Producers vetoed Tom Colicchio’s decision to send all the chefs home and let Marcel win

On Wednesday’s episode of Top Chef 2, Cliff was sent home after what he described as “a very stupid plan or joke” that involved “try[ing] to shave Marcel’s head.” Instead, Cliff tackled Marcel and held him in a headlock as Sam and Ilan encouraged him. On the show ,head judge Tom Colicchio told Cliff, “I’m sure that you meant absolutely no harm to Marcel, but once you physically handled him, it crossed the line.”

However, Tom now says that he wanted to send all the chefs home for their part in the incident, thus letting Marcel win. Instead, however, producers vetoed his decision, and Cliff alone was held accountable.

In his BravoTV.com blog, Tom writes that, when he went to the set, he “was pissed — it was my birthday, and my wife had flown into town to be with me.” Then, when he saw the footage from the night before, he writes, “it seemed the chefs had swung the pendulum as far as they possibly could in the opposite direction, undermining their efforts to date with a ridiculous — even cruel — act of juvenile intimidation.”

His conclusion: “they were all to blame and I was ready to send the lot of them home and let Marcel win by default.” However, Tom notes that he was not allowed to do so: “For the first time all season, the Producers stepped in with a veto. Sending all of the chefs but Marcel home wasn’t going to happen.”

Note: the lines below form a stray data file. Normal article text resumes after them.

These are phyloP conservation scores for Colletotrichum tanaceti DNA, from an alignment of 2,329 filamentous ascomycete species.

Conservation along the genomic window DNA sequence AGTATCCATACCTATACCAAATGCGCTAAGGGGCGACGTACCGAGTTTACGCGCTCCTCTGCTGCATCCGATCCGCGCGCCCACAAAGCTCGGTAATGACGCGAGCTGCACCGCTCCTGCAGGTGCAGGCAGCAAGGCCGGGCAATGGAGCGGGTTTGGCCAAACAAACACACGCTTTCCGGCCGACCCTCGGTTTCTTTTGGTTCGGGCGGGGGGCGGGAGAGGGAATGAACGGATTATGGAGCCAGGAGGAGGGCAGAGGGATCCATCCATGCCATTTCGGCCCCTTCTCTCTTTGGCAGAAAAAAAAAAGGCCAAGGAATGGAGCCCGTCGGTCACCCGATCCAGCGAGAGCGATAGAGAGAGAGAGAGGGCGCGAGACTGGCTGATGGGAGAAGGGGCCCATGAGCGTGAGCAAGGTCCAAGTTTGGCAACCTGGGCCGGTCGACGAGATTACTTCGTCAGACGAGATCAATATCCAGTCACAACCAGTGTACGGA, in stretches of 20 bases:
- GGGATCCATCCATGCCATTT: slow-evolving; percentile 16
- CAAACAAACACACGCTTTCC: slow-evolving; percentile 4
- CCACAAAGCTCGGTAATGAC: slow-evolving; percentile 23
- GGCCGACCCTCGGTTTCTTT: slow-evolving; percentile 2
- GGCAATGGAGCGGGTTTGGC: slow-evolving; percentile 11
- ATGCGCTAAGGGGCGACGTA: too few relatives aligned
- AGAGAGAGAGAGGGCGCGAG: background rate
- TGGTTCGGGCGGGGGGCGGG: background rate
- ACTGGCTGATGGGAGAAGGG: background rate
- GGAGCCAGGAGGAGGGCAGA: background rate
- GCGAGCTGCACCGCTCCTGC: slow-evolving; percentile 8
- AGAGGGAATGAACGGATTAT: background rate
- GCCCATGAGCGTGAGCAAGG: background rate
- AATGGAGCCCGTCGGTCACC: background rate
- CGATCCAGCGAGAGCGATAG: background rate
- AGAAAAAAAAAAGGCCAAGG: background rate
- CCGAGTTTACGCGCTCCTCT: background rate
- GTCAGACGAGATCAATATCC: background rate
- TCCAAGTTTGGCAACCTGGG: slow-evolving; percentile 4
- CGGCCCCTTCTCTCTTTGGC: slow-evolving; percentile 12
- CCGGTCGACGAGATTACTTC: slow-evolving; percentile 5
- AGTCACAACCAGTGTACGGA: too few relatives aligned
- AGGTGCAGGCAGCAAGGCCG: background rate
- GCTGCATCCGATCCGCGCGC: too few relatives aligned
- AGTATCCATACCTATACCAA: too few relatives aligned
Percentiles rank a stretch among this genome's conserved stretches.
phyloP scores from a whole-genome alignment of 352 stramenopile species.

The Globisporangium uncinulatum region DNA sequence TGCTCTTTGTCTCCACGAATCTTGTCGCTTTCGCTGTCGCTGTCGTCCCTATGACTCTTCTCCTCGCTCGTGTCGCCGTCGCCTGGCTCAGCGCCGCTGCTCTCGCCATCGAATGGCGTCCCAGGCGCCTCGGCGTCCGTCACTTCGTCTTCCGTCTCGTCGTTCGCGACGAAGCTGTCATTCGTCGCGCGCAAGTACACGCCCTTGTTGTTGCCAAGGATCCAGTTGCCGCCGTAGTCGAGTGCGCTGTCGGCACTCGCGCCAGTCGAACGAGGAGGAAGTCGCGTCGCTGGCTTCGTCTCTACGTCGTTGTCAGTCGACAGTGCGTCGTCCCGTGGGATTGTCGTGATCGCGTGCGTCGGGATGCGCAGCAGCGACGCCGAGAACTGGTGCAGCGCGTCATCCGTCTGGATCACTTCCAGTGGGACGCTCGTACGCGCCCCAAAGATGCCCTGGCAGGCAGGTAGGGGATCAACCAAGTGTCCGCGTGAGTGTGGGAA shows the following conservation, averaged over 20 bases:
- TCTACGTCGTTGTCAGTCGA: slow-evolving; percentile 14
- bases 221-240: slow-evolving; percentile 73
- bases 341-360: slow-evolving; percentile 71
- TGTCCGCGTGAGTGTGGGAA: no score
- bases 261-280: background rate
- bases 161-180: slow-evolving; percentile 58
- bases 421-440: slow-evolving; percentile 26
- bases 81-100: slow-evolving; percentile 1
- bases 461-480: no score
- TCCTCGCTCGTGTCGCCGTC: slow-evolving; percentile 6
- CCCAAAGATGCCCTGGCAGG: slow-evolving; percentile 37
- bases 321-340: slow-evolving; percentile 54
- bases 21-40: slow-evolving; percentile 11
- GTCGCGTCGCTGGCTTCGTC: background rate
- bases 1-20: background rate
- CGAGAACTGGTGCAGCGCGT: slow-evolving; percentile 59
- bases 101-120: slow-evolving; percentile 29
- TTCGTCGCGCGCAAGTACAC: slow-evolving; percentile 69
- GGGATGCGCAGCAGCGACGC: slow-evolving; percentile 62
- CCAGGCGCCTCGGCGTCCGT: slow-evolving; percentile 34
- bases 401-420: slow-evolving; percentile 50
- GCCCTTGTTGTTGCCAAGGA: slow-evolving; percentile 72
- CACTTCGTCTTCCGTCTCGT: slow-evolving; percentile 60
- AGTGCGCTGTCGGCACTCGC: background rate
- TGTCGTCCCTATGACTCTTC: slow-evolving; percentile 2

Instead, “Bravo’s Legal department advised us of the Top Chef rules, which stated that harming or threatening to harm other contestants was potential grounds for disqualification. According to these guidelines, it was clear that Cliff needed to go. I was sent to the Chef’s loft to deliver the news that he was no longer welcome on the show.”

Because of the incident, Tom says he “lost a lot of respect for Cliff, Ilan, Sam and Elia after what they did (or didn’t do.) Not as cooks, necessarily, but as people — and thereby as chefs. Chef means “chief” in French, and ‘chief’ implies someone who leads — not by bullying or even popularity, but by example.”

Shave and a Haircut. Dim Wits. [Tom's Blog]

about the writer

Andy Dehnart is a journalist who has covered reality television for more than 15 years and created reality blurred in 2000. A member of the Television Critics Association, his writing and criticism about television, culture, and media has appeared on NPR and in Playboy, Buzzfeed, and many other publications. Andy, 36, also directs the journalism program at Stetson University in Florida, where he teaches creative nonfiction and journalism. He has an M.F.A. in nonfiction writing and literature from Bennington College. More about reality blurred and Andy.